We commemorate George Washington’s and Abraham Lincoln’s birthdays every February. They were inspiring leaders. Schoolchildren study them. Monuments pay tribute to them. Our currency even prominently features their images. They symbolize our country’s freedom and unity. Without them we wouldn’t be the great nation we are.
But perhaps the most significant impact they’ve had on modern culture may have gone largely unnoticed: The Presidents’ Day Sale. Without it, what excuse would retailers use for discounting merchandise in February?
In honor of Presidents’ Day, I’d like to take a look at marketing through the sales promotion. As a tool dealer, sales promotion can be a powerful way to boost your income during sluggish periods.
Sales promotion is a marketing tool that uses a limited-time incentive to get new customers to buy or existing customers to buy more; tactics include coupons, continuity, premiums and free trials.
Although you’ve most likely seen these tactics used by fast food restaurants and grocery stores, I think there is a place for them in mobile distribution, too. There are others, including several combos of these. I think the promotional tactics listed here are the most common.
Guys don’t clip coupons … usually. But they will ask for the special price on a product in your sales flyer. It’s the same thing. That’s why it’s so important to hand or email your customers your weekly of monthly sales flyer. A good flyer offers good deals, but also has an expiration date so your customer hopefully feels a sense of urgency. They need to buy it now, before the deal runs out.
Another type of couponing is what I call the Comeback Coupon. Set a spending goal for your customers that’s just a little over what your average customer spends in a day, week or month. Give them an incentive to spend more by giving them a coupon (call it a certificate) for a discount on a purchase next month.
My wife, Beth, gets sucked in by this tactic all the time. She’ll spend $50 to get a $10 coupon good for next week. Then she’ll spend the coupon plus another $50 next week.
A continuity or loyalty program keeps track of customer purchases and rewards them when they hit a set goal. It’s like the old Subway card. You got a stamp for every sub sandwich you bought. Reach your goal and you got a free sub.
A continuity program is a good way to get customers to buy more from you and less from your competition. If customers feel every purchase with you is getting them closer to a goal, they’ll try to make every purchase with you. Your rewards can be cash, gift certificates or a free item from your Loyalty Store.
Keeping track of purchases is the only trick with a program like this. You need to be careful of fraud with any kind of card system. Your computer system may keep track of customer spending for you so you can keep tighter control.
You may already do some kind of weekly or monthly drawing. If not, consider the benefits. By getting customers and prospects out to your truck to drop in their entry, you’re exposing them to all your products. Also if you ask them to give you their email address and permission to email your monthly sales flyer, you’re getting another way to connect with them.
There are certain legal restrictions on drawings. You’re usually safer if you allow anyone to enter your drawing regardless of if they make a purchase. In many cases you can give someone who buys from you an extra entry. Check with your district or regional manager or legal counsel to be sure you keep things legit.
A premium is a special item you give a customer as an incentive to buy a particular product or reach a spending goal. It’s like the toaster that banks once gave for opening an account or the cool toy you’d send away for with a dozen cereal boxtops and $1 as a kid. There are two different kinds of premiums: free and self-liquidating.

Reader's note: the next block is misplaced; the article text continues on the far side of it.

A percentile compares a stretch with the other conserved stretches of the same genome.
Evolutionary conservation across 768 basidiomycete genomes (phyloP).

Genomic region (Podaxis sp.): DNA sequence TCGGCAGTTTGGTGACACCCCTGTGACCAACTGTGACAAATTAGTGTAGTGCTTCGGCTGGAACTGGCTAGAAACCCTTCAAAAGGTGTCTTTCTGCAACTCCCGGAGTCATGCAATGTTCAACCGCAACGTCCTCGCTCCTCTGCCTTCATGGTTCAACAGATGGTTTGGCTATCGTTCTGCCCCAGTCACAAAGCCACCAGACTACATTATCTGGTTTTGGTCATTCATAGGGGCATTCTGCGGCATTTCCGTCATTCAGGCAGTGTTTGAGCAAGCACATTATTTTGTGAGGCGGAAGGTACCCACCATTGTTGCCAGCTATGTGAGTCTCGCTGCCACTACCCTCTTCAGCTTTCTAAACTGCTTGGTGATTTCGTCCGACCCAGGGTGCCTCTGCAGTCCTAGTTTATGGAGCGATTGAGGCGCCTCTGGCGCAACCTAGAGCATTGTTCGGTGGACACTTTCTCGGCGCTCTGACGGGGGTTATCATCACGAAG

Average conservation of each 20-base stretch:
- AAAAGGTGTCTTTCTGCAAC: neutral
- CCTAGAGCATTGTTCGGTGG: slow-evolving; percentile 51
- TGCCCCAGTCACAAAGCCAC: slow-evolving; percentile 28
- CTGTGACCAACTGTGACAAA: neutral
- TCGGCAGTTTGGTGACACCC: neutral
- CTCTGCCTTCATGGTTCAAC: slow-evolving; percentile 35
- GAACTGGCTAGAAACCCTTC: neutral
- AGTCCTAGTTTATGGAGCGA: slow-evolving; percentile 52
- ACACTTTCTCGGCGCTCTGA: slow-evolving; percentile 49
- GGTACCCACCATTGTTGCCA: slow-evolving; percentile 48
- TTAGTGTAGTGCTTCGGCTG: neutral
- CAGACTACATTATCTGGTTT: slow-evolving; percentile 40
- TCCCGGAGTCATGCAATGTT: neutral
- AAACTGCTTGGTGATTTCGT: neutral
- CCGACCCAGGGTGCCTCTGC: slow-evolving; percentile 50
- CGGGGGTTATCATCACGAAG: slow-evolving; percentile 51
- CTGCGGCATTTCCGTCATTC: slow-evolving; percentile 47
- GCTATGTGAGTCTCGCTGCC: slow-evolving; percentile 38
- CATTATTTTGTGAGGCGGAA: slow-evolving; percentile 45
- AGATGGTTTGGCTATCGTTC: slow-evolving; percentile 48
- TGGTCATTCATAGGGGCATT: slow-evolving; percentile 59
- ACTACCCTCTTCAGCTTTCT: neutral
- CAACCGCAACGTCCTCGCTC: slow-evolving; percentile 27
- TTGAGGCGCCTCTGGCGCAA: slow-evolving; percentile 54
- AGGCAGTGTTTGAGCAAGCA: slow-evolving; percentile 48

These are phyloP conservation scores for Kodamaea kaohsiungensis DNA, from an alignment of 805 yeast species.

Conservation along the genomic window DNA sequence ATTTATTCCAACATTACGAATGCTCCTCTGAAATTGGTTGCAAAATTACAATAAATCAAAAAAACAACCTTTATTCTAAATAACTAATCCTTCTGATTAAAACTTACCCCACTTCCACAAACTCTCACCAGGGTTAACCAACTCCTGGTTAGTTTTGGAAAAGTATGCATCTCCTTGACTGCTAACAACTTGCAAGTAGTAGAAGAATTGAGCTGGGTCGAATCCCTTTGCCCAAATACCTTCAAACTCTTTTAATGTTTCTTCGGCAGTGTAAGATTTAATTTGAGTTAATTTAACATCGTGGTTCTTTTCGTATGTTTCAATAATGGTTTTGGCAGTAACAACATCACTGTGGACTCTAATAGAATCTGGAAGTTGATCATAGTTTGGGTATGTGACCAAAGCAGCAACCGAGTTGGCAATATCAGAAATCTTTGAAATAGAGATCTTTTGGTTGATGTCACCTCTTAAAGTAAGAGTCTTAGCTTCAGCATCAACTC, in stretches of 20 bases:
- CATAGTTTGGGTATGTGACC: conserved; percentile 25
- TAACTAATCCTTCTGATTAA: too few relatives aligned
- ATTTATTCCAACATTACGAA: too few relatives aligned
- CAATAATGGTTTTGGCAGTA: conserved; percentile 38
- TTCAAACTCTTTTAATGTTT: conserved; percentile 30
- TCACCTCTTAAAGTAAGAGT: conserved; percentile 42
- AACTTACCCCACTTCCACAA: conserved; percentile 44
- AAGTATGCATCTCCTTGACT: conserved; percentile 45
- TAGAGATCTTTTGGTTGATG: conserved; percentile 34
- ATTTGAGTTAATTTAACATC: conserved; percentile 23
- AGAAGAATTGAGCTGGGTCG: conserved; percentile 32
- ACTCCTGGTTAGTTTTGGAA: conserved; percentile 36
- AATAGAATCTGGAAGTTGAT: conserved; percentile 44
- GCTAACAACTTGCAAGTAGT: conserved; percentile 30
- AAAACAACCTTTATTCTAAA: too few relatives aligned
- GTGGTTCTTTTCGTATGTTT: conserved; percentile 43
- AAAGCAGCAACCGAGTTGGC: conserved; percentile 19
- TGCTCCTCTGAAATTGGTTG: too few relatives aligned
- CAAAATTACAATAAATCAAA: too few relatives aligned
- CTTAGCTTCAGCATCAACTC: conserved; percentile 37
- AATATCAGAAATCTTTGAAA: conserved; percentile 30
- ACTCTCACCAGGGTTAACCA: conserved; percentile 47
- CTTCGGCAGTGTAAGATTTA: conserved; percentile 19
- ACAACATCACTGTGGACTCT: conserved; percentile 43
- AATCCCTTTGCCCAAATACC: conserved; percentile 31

Free premiums, or what I call Freemiums, are things you give away free, like throwing in a free socket organizer if your customer steps up and buys both a set of regular and deep sockets.
On the other hand, self-liquidating premiums are not a gift, but an item your customer can buy at a discount — that he earns buying a specific product or reaching a spending goal. It’s the logoed jacket you sell them at your cost if they spend more than $300 this month. Since the customer pays for the self-liquidator, it costs you nothing.
The side benefit of choosing premiums imprinted with your brand is the added bonus of keeping your brand name in front of your customers and first in their mind. I visited a shop recently where one flag’s name was everywhere: Calendars, coffee mugs and even on one technician’s stocking cap. It’d be awkward to call on this shop if you were flying a different flag on your truck. That’s a feather in this dealer’s cap.
The idea behind a free trial is that once a customer tries a product, they’ll buy it. It’s why the blue haired lady in aisle 7 of the Piggly Wiggly hands out samples of Limburger Lasagna.
Free trials work better with some products than others. You might hand out sample packets of hand cleaner to your customers. But how do you give away a sample of a torque wrench?
Actually, a demo can serve as a kind of free trial. When you do a demo, you may act like a teacher just showing and selling. But try asking a customer to turn a ratchet or hold a screwdriver and feel the grip. It can be very persuasive. I firmly believe once a customer holds a tool in his hands he’s more likely to buy it. That’s why it’s so important to tote and promote and do demos on a regular basis.
Washington and Lincoln may not bring to mind the idea of modern marketing. But many of these sales promotion tactics have been around for centuries. Selling is probably the world’s oldest profession. Put some of these tactics to work for you this month and over the year ahead. They’ll help you boost your bottom line by adding new customers and inspiring old customers to buy more.